By Sajeev K Peter
KUWAIT: Most foreign exchange companies in Kuwait have been witnessing an unusual remittance rush over the last few days as Indian expats seem to be cashing in on a weakening Indian rupee, which hit an all-time low on Monday. One Kuwaiti dinar fetched 249.4388 Indian rupees on Tuesday, after it marginally recovered from Monday’s closing rate of 250.0145.
The rupee remained volatile against the US dollar on Tuesday, although it edged higher to Rs 77.23 against the greenback. The rupee had dropped to its all-time low against the US dollar to close at 77.50 on May 9. “We are seeing a significant spike in the volume of remittances to India, although the counts have not increased proportionately,” said an executive at a leading money exchange company on Tuesday.
The rupee continued to trade at record lows on Tuesday at local currency exchange houses, encouraging Indian expats, both high net-worth residents and people from low-income segments, to transfer money to India. Tom Fernandes, a currency specialist at a local exchange company in downtown Kuwait, said the Indian currency has been on a rollercoaster ride for the last few months. “The rupee touched an all-time low yesterday, making it more conducive for Indian expats to send money home. Not only volume, but the number of transactions is also increasing considerably,” he said.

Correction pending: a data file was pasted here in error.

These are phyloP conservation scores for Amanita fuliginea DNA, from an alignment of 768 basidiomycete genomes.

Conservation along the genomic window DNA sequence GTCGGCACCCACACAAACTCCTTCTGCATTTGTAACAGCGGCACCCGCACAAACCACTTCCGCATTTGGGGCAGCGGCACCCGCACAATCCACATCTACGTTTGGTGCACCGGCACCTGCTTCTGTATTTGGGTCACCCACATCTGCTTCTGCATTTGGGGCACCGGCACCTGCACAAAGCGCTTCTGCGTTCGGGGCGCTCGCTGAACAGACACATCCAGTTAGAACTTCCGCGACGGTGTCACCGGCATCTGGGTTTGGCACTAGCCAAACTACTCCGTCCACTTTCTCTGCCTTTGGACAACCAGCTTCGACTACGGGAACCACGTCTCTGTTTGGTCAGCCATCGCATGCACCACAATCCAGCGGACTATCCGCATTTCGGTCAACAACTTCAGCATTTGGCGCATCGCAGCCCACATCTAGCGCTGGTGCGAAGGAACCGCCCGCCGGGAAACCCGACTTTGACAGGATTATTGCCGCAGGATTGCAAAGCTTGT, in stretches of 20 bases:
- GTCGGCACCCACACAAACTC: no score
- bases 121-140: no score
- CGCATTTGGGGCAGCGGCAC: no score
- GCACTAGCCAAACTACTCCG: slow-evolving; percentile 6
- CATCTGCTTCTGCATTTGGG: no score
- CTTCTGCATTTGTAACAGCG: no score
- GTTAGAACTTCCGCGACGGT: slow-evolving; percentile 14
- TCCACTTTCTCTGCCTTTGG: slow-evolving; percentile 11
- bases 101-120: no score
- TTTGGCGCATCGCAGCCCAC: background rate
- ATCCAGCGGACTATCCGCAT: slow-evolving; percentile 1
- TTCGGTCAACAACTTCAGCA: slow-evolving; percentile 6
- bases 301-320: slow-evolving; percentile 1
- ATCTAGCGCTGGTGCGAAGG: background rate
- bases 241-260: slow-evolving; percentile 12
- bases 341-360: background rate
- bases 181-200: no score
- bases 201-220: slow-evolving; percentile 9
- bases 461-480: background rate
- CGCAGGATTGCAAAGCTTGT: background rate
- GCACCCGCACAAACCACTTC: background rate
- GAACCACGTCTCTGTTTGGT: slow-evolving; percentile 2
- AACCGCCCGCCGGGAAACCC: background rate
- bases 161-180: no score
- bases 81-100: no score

According to forex market experts, the Indian rupee could depreciate further amid risk aversion in global markets due to multiple reasons, including persistent outflows of foreign funds and a firm dollar. A broader selloff in the global markets triggered by the hike in interest rates by the US Federal Reserve also contributed to the volatility of the rupee. The raging war on Ukraine and persistent growth concerns in China due to the resurgence of COVID have also led to the currency plunge, the experts point out.
Interestingly, some Indians are betting on a further plunge in the value of the rupee. “I am not in a hurry to send money home now. I will rather wait and see. The exchange rate may get even better in the coming days,” said Indian national Zainudeen Ahmad, who works at a restaurant in Maliya.
The depreciation of the rupee may be beneficial for Indians living abroad, but its impact on the Indian economy is not very positive, as imports become costlier, the experts said. The falling value of the rupee could also fuel domestic inflation, but at the same time a weaker rupee could attract more foreign investors into the country in the medium term, they added. “I sent 10,000 rupees to my father in Kannur for just KD 40.200 yesterday. This is a good time for people like us,” said Kunjahamad, summing up the general view of the average Indian expat.